review

gowan: Isaiah Bowman

161

Bowman (a Michigan Republican himself, though he did cast an ‘unprecedented’ Democratic vote for Wilson in 1920). The wartime Roosevelt coalition brought both groups together in an amicable partnership. Both were committed, after all, to the drive for American global dominance. And whether by accident or design, the efforts of the 1920s Republican administrations, and of the rather more isolationist Roosevelt administration during most of the 1930s, could be seen, from the angle of grand strategy, as preparing the ground for what followed: the collapse of the Eurasian powers into the Second World War and Washington’s rather easy assumption of world leadership as a result. Elite isolationism in the inter-war period was not an American retreat from world politics at all. It was a refusal to act as the guarantor and support for the existing world order. On this issue, Bowman was scarcely distinguishable from a Republican like Stimson. The New World was not a defence of the status quo, but a statement that the world centred on the European empires is historically over. Yet these empires were still actually at the centre of world politics and the task of the inter-war us was to find and pursue a geopolitics that would overturn this reality. This was the great political theme that Bowman’s Wilsonian liberal economism made ideologically taboo. Smith’s discussion of the 1930s, and of Bowman’s extraordinary silence in the face of polemics against him emanating from Germany on the question of geopolitics, provides interesting material on this taboo zone. The Zeitschrift für Geopolitik, founded in 1924 by the Munich-based geographer and World War One general Karl Haushofer, became a focus for strategizing Germany’s demands for lebensraum, drawing on the work of Ratzel, Mackinder and the Swedish political scientist Rudolf Kjellén. The New World was read—quite rightly—as a victor’s view of the Great War’s settlement; nor was Bowman’s role in drawing up Poland’s boundaries in Paris forgotten. The group’s Macht und Erde, edited by Otto Maull, described itself as ‘a German counterweight to I. Bowman’s The New World’. As Smith notes, Bowman’s silence in the face of these polemics was very uncharacteristic. His own thought had been shaped by Ratzel. Not only did he follow German geographical debates avidly throughout the interwar period, intervening to defend the geomorphology of Davis’s ‘cycle’, he also visited Berlin in 1934 and had regular dealings with German geographers at international conferences. Yet, never one to avoid a polemic when his reputation or opinions were questioned to the smallest degree, Bowman left the task of spelling out an American response to Haushofer to the Dutch émigré, Nicholas Spykman, whose American Strategy in World Politics did not appear until 1942 when the wars at each end of Eurasia were already under way. Only then did Bowman go into print, praising Spykman’s work as a muchneeded warning to the American people and accepting the necessity of war

review

162

nlr 30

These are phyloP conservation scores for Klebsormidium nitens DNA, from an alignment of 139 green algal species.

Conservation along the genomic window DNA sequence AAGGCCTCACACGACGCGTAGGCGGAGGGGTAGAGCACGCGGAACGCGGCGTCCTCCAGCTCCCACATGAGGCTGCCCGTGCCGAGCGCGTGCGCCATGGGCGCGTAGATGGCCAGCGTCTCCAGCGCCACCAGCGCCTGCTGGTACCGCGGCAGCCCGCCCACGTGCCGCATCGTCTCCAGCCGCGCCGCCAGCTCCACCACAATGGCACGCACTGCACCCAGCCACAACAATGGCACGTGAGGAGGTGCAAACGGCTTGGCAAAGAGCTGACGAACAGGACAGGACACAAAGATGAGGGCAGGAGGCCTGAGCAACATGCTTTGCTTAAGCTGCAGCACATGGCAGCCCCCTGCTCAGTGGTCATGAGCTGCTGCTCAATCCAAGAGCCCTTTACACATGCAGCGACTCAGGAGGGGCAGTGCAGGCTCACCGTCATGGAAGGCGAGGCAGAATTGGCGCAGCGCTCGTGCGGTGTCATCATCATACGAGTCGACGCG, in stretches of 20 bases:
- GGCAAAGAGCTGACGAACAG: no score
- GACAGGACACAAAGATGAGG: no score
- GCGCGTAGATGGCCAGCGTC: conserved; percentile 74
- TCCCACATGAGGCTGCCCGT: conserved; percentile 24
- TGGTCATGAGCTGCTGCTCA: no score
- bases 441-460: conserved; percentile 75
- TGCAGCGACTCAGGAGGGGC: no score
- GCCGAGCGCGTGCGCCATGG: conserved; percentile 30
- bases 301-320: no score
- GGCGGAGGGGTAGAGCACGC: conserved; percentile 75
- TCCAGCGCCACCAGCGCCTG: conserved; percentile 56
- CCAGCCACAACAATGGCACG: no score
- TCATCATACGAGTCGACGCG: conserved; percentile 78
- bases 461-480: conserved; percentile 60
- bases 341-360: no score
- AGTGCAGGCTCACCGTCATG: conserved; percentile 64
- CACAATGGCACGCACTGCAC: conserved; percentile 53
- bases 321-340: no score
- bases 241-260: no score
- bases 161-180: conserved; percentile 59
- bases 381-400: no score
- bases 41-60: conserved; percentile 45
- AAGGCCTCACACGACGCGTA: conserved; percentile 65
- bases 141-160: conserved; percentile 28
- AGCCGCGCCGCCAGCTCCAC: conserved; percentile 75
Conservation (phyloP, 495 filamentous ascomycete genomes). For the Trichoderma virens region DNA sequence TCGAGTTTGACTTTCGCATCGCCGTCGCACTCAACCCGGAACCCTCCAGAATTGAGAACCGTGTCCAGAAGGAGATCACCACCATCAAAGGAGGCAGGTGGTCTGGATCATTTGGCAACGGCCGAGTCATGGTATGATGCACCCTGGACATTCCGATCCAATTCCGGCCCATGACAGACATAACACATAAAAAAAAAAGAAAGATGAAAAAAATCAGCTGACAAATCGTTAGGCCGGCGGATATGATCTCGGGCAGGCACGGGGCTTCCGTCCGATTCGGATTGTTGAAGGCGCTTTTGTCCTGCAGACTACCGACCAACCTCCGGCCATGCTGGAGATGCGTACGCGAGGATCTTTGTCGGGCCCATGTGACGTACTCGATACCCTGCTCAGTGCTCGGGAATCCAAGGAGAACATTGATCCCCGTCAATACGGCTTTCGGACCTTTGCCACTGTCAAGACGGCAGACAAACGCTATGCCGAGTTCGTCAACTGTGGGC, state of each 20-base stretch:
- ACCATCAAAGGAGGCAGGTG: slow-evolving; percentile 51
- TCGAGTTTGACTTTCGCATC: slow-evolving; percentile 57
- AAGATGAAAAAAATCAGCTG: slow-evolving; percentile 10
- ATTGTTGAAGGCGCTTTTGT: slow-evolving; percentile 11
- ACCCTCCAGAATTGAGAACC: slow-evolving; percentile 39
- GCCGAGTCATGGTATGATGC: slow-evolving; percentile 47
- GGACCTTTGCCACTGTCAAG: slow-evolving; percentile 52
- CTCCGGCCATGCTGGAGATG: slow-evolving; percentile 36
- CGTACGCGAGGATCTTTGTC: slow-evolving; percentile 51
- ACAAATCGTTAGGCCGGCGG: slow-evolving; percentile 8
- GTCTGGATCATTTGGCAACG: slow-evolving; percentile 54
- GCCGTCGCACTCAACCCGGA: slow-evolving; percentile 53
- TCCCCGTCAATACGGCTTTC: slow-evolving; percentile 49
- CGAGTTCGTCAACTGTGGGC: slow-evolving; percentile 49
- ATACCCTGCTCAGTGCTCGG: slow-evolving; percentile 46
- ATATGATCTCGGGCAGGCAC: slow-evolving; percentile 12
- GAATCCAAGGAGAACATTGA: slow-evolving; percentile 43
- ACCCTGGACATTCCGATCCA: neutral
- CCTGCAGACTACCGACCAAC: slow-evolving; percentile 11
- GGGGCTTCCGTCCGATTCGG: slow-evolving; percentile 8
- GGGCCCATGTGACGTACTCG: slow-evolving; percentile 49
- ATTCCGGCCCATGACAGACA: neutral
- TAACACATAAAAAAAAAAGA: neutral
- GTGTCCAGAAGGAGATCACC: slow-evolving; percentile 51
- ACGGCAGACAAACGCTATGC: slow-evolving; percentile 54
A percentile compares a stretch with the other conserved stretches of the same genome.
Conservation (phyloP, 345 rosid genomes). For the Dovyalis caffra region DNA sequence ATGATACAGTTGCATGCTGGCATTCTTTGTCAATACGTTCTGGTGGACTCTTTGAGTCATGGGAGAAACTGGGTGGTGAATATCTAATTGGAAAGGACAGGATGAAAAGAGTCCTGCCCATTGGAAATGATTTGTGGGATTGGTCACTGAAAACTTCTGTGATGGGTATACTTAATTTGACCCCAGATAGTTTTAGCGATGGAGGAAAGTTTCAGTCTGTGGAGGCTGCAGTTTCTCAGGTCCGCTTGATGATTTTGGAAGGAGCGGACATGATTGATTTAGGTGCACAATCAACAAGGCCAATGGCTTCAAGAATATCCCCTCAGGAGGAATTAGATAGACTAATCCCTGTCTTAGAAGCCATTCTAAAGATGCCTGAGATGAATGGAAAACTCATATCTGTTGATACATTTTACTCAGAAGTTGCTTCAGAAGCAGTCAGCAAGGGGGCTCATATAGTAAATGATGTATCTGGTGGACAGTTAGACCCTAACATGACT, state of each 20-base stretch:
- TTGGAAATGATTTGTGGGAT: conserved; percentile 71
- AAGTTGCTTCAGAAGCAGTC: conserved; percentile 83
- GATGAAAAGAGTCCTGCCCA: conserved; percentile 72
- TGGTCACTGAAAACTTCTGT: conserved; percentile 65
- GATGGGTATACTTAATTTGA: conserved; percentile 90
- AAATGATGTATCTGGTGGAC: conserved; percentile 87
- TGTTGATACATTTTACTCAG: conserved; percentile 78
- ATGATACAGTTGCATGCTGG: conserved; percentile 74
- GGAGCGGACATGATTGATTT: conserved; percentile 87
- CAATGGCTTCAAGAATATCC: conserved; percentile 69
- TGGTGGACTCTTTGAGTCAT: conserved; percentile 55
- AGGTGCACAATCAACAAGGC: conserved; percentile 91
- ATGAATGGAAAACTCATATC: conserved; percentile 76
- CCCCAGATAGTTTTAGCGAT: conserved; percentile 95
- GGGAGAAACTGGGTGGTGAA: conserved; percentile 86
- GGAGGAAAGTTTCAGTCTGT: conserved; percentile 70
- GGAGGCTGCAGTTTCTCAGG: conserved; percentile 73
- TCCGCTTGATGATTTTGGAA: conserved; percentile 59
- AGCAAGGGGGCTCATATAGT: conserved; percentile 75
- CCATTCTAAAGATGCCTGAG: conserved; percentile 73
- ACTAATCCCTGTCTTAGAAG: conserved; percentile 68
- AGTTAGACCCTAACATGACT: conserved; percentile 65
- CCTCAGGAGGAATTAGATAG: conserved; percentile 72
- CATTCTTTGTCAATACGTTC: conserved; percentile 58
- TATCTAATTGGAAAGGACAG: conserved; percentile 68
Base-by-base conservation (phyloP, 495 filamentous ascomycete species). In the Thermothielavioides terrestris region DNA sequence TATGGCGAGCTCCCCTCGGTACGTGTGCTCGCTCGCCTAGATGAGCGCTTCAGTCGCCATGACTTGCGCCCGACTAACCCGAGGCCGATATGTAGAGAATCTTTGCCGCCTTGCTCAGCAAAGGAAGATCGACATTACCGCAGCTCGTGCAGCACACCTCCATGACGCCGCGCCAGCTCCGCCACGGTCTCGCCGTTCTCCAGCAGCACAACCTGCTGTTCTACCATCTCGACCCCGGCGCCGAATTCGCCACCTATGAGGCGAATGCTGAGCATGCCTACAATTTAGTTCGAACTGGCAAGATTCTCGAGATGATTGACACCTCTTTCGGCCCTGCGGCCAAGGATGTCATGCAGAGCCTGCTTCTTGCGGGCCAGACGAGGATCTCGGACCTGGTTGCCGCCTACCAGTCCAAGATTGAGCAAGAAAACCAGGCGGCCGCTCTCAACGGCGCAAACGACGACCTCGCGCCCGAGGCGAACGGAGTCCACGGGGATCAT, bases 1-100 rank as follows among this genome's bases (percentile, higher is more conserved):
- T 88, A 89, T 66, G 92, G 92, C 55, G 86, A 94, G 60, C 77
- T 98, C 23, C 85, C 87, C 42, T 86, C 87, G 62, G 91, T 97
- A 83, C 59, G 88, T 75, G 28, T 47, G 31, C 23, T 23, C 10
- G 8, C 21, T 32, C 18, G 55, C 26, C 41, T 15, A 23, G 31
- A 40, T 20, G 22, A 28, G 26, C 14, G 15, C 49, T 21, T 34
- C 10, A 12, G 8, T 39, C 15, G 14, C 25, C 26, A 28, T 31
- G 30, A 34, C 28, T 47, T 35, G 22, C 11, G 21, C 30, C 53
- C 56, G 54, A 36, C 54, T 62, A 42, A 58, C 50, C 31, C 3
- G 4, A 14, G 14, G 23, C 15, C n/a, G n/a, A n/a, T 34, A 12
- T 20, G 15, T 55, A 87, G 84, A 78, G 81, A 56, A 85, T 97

to defend the American way of life. And indeed, Spykman’s strategy—for America to focus on conquering and holding the two Eurasian rimlands, Western Europe and Japan—was the one the us followed in the 1940s. But Bowman himself stuck doggedly to the myth that America did not do geopolitics and empire-building—only peace, justice and economics. This leaves a gap in American Empire’s story of the inter-war period. Smith does not penetrate the official myth of isolation and drift. Nor does he consider whether Bowman and others were actually pursuing a fairly coherent strategy of encouraging tensions and rivalries among the European powers, through the politics of war debt and indemnities. At the same time, the Anglo-Japanese link was broken and British naval ascendancy ended at the Washington conference of 1922, thereby ensuring the strategic vulnerability of Britain’s Eastern Empire. Smith could not be expected to deal with everything in an already large book, yet the absence of any treatment of the extent to which Bowman’s circles guided an interwar us grand strategy remains an important omission. Perhaps the most valuable contribution that Smith makes to our understanding of us expansionism is his extensive treatment of Washington debates on how to open up the European colonial empires to American capital. This was a pre-occupation of Bowman’s throughout his career, from his early days at the ags right through to his last activities for the Truman administration before his death. The Wilson administration had addressed the question from the very start of the First World War. The Inquiry focused on efforts to secure ‘freedom of economic intercourse among self-governing nations’; ‘fit’ colonies should move towards self-government, while the ‘unfit’ should be governed by ‘international commissions for backward areas’. The historian of Africa, George Louis Beer, seconded to the Inquiry, argued that the notion of international commissions governing colonies was not feasible. Instead, he offered the concept of colonial powers acting under ‘international mandates’, as trustees, ‘primarily for the nations and secondarily for the outside world as a whole’. The interests of the latter would be ‘to secure “the open-door” in the fullest possible sense’. During the Second World War Bowman was again at the centre of discussions about opening up the European colonies. Now in his sixties, he was a leading figure in the Stettinius delegation to Britain in 1944 to discuss post-war plans, with a special brief for colonial issues. Bowman’s diplomatic efforts were largely unsuccessful, but by this time he was no longer in favour of dismantling the British empire, preferring its absorption within the new American lebensraum. Smith shows that, as early as this, Washington was already repackaging its drive for penetration of the colonial empires under the heading of a programme for economic development in the South, rather than a politics of anti-colonialism. This was a major theme of Truman’s 1949